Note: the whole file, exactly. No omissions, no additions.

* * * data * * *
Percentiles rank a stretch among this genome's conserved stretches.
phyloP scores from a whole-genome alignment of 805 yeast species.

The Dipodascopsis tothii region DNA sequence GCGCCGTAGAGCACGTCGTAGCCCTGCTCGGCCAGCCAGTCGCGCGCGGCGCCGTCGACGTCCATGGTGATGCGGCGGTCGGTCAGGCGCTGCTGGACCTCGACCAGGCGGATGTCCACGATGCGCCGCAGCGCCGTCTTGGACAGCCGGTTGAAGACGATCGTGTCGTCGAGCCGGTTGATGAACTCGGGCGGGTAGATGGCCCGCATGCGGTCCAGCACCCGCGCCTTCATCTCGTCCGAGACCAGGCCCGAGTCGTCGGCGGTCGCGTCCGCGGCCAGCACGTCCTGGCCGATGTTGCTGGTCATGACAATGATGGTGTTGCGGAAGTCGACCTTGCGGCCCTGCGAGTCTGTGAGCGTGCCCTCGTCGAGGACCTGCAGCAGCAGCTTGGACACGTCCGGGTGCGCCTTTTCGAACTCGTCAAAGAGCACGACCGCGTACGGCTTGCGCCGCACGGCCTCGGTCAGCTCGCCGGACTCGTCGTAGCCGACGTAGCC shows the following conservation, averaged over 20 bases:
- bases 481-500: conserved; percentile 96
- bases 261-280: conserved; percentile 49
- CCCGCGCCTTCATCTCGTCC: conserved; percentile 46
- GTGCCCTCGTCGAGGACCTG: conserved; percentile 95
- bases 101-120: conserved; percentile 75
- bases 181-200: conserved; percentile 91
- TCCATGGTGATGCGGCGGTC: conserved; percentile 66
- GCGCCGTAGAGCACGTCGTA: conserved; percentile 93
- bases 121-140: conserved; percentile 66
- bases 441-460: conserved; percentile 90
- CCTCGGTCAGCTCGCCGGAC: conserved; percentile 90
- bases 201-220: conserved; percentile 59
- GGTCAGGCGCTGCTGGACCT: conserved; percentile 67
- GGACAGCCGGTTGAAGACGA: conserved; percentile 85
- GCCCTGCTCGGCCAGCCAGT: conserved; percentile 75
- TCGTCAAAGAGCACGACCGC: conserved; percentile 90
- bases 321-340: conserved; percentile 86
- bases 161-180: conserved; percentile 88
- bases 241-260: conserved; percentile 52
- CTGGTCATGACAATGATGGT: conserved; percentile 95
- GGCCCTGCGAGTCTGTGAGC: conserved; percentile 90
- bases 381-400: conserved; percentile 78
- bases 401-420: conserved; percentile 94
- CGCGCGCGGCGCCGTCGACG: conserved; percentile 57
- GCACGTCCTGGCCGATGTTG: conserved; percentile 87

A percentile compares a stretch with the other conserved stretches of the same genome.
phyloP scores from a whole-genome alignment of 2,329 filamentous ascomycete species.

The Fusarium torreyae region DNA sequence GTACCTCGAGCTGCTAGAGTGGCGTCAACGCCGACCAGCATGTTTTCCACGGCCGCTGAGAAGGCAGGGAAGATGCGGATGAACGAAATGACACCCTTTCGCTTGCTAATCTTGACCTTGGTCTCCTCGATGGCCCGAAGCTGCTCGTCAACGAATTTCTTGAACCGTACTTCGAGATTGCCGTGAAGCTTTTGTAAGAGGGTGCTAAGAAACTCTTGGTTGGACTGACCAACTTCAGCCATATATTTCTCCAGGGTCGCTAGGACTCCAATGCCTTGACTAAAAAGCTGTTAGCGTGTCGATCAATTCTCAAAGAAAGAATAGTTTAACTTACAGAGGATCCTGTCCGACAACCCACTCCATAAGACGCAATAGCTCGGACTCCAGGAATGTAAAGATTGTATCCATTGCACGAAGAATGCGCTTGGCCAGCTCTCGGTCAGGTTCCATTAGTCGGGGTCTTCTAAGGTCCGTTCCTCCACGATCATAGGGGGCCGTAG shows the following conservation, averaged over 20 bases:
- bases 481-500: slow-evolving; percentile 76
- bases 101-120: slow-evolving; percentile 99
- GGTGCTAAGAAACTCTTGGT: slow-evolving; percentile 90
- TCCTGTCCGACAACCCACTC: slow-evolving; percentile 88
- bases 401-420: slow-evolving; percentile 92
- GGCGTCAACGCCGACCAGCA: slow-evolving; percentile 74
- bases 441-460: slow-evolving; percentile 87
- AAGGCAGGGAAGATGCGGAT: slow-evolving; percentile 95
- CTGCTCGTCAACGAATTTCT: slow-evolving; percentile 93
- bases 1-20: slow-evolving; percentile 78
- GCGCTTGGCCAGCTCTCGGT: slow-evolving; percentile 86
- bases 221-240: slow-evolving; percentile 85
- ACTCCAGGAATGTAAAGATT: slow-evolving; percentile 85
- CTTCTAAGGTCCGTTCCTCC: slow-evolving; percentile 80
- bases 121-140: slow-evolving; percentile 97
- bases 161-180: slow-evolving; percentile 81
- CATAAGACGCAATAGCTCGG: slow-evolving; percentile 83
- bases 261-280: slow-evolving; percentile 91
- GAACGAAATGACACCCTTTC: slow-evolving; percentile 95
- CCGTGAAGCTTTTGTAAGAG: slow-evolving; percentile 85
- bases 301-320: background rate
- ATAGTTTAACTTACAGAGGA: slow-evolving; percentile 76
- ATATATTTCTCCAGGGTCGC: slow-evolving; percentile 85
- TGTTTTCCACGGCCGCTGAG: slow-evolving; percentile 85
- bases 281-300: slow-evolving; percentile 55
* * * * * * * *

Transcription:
Percentiles rank a stretch among this genome's conserved stretches.
phyloP scores from a whole-genome alignment of 805 yeast species.

The Dipodascopsis tothii region DNA sequence GCGCCGTAGAGCACGTCGTAGCCCTGCTCGGCCAGCCAGTCGCGCGCGGCGCCGTCGACGTCCATGGTGATGCGGCGGTCGGTCAGGCGCTGCTGGACCTCGACCAGGCGGATGTCCACGATGCGCCGCAGCGCCGTCTTGGACAGCCGGTTGAAGACGATCGTGTCGTCGAGCCGGTTGATGAACTCGGGCGGGTAGATGGCCCGCATGCGGTCCAGCACCCGCGCCTTCATCTCGTCCGAGACCAGGCCCGAGTCGTCGGCGGTCGCGTCCGCGGCCAGCACGTCCTGGCCGATGTTGCTGGTCATGACAATGATGGTGTTGCGGAAGTCGACCTTGCGGCCCTGCGAGTCTGTGAGCGTGCCCTCGTCGAGGACCTGCAGCAGCAGCTTGGACACGTCCGGGTGCGCCTTTTCGAACTCGTCAAAGAGCACGACCGCGTACGGCTTGCGCCGCACGGCCTCGGTCAGCTCGCCGGACTCGTCGTAGCCGACGTAGCC shows the following conservation, averaged over 20 bases:
- bases 481-500: conserved; percentile 96
- bases 261-280: conserved; percentile 49
- CCCGCGCCTTCATCTCGTCC: conserved; percentile 46
- GTGCCCTCGTCGAGGACCTG: conserved; percentile 95
- bases 101-120: conserved; percentile 75
- bases 181-200: conserved; percentile 91
- TCCATGGTGATGCGGCGGTC: conserved; percentile 66
- GCGCCGTAGAGCACGTCGTA: conserved; percentile 93
- bases 121-140: conserved; percentile 66
- bases 441-460: conserved; percentile 90
- CCTCGGTCAGCTCGCCGGAC: conserved; percentile 90
- bases 201-220: conserved; percentile 59
- GGTCAGGCGCTGCTGGACCT: conserved; percentile 67
- GGACAGCCGGTTGAAGACGA: conserved; percentile 85
- GCCCTGCTCGGCCAGCCAGT: conserved; percentile 75
- TCGTCAAAGAGCACGACCGC: conserved; percentile 90
- bases 321-340: conserved; percentile 86
- bases 161-180: conserved; percentile 88
- bases 241-260: conserved; percentile 52
- CTGGTCATGACAATGATGGT: conserved; percentile 95
- GGCCCTGCGAGTCTGTGAGC: conserved; percentile 90
- bases 381-400: conserved; percentile 78
- bases 401-420: conserved; percentile 94
- CGCGCGCGGCGCCGTCGACG: conserved; percentile 57
- GCACGTCCTGGCCGATGTTG: conserved; percentile 87

A percentile compares a stretch with the other conserved stretches of the same genome.
phyloP scores from a whole-genome alignment of 2,329 filamentous ascomycete species.

The Fusarium torreyae region DNA sequence GTACCTCGAGCTGCTAGAGTGGCGTCAACGCCGACCAGCATGTTTTCCACGGCCGCTGAGAAGGCAGGGAAGATGCGGATGAACGAAATGACACCCTTTCGCTTGCTAATCTTGACCTTGGTCTCCTCGATGGCCCGAAGCTGCTCGTCAACGAATTTCTTGAACCGTACTTCGAGATTGCCGTGAAGCTTTTGTAAGAGGGTGCTAAGAAACTCTTGGTTGGACTGACCAACTTCAGCCATATATTTCTCCAGGGTCGCTAGGACTCCAATGCCTTGACTAAAAAGCTGTTAGCGTGTCGATCAATTCTCAAAGAAAGAATAGTTTAACTTACAGAGGATCCTGTCCGACAACCCACTCCATAAGACGCAATAGCTCGGACTCCAGGAATGTAAAGATTGTATCCATTGCACGAAGAATGCGCTTGGCCAGCTCTCGGTCAGGTTCCATTAGTCGGGGTCTTCTAAGGTCCGTTCCTCCACGATCATAGGGGGCCGTAG shows the following conservation, averaged over 20 bases:
- bases 481-500: slow-evolving; percentile 76
- bases 101-120: slow-evolving; percentile 99
- GGTGCTAAGAAACTCTTGGT: slow-evolving; percentile 90
- TCCTGTCCGACAACCCACTC: slow-evolving; percentile 88
- bases 401-420: slow-evolving; percentile 92
- GGCGTCAACGCCGACCAGCA: slow-evolving; percentile 74
- bases 441-460: slow-evolving; percentile 87
- AAGGCAGGGAAGATGCGGAT: slow-evolving; percentile 95
- CTGCTCGTCAACGAATTTCT: slow-evolving; percentile 93
- bases 1-20: slow-evolving; percentile 78
- GCGCTTGGCCAGCTCTCGGT: slow-evolving; percentile 86
- bases 221-240: slow-evolving; percentile 85
- ACTCCAGGAATGTAAAGATT: slow-evolving; percentile 85
- CTTCTAAGGTCCGTTCCTCC: slow-evolving; percentile 80
- bases 121-140: slow-evolving; percentile 97
- bases 161-180: slow-evolving; percentile 81
- CATAAGACGCAATAGCTCGG: slow-evolving; percentile 83
- bases 261-280: slow-evolving; percentile 91
- GAACGAAATGACACCCTTTC: slow-evolving; percentile 95
- CCGTGAAGCTTTTGTAAGAG: slow-evolving; percentile 85
- bases 301-320: background rate
- ATAGTTTAACTTACAGAGGA: slow-evolving; percentile 76
- ATATATTTCTCCAGGGTCGC: slow-evolving; percentile 85
- TGTTTTCCACGGCCGCTGAG: slow-evolving; percentile 85
- bases 281-300: slow-evolving; percentile 55